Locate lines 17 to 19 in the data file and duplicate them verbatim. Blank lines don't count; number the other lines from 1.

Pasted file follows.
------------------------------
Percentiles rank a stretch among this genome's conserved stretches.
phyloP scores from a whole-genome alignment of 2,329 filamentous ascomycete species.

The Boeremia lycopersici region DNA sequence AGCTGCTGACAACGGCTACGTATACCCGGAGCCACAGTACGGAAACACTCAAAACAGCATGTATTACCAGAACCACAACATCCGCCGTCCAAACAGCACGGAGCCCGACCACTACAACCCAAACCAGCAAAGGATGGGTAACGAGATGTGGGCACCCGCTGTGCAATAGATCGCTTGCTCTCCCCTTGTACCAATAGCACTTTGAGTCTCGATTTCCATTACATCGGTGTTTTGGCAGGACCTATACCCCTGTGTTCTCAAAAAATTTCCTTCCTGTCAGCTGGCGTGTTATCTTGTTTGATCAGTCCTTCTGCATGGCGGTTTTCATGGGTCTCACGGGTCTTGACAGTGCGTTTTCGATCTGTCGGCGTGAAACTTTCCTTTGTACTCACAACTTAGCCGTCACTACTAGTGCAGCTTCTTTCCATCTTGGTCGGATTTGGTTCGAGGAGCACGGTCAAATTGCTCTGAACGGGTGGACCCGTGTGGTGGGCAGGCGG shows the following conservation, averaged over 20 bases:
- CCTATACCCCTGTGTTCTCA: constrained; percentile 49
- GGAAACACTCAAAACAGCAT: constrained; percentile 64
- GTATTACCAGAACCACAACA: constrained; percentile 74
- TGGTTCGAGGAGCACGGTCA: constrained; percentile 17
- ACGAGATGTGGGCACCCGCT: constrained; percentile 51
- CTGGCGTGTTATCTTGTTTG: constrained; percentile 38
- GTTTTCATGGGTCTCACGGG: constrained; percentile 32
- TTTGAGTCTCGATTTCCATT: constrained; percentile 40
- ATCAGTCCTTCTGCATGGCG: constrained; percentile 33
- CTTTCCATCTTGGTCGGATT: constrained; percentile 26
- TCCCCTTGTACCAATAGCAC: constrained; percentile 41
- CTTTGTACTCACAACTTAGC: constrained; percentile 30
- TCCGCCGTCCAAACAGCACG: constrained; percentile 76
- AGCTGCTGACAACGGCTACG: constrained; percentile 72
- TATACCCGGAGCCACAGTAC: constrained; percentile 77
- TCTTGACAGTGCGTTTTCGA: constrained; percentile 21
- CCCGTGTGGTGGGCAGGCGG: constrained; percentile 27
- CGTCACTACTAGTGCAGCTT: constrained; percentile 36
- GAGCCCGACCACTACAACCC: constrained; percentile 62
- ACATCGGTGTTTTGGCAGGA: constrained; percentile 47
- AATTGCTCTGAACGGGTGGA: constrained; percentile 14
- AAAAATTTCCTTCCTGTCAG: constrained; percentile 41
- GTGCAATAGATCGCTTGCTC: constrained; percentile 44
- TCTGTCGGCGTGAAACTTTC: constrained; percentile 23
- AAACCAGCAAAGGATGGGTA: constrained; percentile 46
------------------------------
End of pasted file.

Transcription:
- AGCTGCTGACAACGGCTACG: constrained; percentile 72
- TATACCCGGAGCCACAGTAC: constrained; percentile 77
- TCTTGACAGTGCGTTTTCGA: constrained; percentile 21